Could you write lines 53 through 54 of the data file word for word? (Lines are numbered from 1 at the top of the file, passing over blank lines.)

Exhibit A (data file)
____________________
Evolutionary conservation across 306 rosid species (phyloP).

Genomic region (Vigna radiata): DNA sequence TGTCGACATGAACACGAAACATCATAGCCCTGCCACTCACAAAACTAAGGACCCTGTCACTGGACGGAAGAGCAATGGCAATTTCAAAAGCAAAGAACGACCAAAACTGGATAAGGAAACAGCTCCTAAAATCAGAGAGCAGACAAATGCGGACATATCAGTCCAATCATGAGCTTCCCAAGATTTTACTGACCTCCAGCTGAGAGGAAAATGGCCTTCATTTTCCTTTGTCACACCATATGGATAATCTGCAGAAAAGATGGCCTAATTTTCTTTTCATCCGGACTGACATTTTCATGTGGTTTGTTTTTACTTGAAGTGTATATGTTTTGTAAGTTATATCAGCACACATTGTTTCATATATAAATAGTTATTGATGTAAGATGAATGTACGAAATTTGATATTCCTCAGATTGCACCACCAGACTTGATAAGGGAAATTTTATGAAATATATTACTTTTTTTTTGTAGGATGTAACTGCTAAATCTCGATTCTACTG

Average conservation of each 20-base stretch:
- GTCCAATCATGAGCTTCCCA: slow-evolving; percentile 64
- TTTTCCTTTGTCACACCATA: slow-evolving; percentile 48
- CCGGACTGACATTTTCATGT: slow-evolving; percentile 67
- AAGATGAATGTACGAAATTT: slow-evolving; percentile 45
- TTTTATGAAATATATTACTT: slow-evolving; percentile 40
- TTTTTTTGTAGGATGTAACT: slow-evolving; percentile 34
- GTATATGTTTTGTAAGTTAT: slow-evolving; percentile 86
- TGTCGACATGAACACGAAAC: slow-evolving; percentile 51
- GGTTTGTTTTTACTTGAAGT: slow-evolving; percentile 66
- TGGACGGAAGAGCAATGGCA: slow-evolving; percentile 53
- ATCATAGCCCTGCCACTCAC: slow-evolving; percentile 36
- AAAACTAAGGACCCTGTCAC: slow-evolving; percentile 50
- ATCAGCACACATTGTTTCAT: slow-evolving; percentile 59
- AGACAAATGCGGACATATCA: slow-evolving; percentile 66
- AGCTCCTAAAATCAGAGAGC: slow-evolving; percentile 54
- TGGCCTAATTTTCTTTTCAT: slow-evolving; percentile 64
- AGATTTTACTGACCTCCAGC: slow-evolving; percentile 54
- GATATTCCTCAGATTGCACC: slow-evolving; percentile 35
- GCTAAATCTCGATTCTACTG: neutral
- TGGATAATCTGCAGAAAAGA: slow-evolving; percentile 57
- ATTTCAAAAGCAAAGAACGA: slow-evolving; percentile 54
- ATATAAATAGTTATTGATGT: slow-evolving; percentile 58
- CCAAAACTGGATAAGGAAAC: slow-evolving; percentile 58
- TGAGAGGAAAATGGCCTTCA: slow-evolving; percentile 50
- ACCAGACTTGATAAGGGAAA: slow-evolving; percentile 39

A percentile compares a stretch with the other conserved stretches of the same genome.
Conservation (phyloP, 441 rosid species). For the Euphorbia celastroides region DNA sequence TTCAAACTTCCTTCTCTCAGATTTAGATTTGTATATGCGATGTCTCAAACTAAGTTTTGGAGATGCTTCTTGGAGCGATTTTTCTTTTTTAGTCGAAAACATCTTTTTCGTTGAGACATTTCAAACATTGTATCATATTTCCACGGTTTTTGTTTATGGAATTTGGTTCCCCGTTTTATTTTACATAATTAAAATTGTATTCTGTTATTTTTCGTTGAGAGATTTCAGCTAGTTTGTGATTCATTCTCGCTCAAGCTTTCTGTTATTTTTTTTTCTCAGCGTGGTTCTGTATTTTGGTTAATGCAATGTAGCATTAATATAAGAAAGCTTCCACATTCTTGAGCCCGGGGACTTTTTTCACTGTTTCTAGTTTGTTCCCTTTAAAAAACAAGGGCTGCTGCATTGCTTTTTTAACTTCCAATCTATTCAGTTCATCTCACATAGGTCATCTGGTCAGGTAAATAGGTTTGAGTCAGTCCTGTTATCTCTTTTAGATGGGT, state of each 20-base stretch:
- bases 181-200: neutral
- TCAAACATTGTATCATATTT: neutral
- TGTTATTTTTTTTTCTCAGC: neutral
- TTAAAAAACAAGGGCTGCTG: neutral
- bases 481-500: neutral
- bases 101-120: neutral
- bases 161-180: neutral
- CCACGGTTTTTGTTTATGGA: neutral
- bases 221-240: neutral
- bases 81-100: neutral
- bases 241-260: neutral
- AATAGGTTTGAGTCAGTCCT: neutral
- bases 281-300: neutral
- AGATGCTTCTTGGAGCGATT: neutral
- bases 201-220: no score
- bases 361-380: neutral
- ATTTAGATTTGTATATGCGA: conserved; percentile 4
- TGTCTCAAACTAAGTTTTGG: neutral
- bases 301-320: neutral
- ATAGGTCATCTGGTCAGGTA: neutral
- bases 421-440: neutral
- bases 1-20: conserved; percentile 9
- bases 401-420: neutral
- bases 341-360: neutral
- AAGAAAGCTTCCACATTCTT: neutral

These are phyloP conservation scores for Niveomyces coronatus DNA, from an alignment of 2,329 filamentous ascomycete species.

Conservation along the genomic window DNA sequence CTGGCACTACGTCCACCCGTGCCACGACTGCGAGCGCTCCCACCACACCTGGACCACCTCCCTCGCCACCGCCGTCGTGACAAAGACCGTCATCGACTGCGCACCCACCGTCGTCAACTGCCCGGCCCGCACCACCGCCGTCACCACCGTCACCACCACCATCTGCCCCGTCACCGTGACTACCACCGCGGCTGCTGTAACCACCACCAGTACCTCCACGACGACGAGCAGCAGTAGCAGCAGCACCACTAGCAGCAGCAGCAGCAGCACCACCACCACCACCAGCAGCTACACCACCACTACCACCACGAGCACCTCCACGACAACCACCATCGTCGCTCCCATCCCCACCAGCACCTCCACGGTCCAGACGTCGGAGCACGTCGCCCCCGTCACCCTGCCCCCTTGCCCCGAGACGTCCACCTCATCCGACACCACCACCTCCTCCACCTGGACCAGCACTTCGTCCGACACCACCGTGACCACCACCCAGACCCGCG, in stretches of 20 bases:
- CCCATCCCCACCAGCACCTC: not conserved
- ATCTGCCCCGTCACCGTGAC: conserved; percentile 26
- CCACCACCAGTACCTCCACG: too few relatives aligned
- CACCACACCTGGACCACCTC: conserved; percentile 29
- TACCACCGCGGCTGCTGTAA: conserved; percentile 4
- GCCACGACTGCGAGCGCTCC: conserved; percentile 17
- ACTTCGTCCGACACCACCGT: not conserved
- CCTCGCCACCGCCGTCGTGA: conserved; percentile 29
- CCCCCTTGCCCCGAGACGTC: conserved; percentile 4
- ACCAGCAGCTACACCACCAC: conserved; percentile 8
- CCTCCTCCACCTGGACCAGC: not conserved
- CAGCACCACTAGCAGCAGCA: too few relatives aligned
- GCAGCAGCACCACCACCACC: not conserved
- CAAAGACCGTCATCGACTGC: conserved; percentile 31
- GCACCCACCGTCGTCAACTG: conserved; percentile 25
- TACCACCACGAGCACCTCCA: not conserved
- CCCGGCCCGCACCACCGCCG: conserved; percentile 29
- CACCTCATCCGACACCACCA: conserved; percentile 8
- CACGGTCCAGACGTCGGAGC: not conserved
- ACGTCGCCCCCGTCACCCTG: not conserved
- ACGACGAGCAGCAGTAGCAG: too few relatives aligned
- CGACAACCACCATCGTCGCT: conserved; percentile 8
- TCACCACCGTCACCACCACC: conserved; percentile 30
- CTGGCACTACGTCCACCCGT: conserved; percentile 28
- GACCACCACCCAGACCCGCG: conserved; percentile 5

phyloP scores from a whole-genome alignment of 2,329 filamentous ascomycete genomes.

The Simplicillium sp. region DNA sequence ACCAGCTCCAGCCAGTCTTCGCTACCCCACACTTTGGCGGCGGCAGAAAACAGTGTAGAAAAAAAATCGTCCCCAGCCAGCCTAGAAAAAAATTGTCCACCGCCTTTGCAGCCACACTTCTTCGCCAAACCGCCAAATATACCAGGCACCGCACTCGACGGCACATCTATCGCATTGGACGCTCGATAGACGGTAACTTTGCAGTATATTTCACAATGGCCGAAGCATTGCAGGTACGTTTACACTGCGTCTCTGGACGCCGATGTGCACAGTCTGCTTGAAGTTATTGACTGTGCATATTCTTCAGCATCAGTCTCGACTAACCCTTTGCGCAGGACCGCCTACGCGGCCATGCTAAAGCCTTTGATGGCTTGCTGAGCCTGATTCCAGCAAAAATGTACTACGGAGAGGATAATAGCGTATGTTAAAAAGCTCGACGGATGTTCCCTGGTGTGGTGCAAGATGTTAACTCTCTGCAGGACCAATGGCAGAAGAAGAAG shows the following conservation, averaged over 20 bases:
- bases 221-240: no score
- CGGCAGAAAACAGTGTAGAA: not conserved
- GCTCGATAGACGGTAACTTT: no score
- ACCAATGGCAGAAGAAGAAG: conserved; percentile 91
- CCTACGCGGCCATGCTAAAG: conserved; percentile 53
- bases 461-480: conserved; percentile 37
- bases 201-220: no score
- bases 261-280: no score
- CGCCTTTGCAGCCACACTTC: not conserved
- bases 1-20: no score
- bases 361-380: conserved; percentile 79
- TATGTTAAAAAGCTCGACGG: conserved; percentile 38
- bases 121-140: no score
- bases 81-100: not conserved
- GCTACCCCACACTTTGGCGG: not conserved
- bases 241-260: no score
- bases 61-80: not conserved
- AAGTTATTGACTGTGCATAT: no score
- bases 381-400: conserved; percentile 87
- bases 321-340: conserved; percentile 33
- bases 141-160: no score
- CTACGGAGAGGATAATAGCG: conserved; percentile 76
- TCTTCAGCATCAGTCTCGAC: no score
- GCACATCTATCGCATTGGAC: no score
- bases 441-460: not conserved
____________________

- bases 401-420: neutral
- bases 341-360: neutral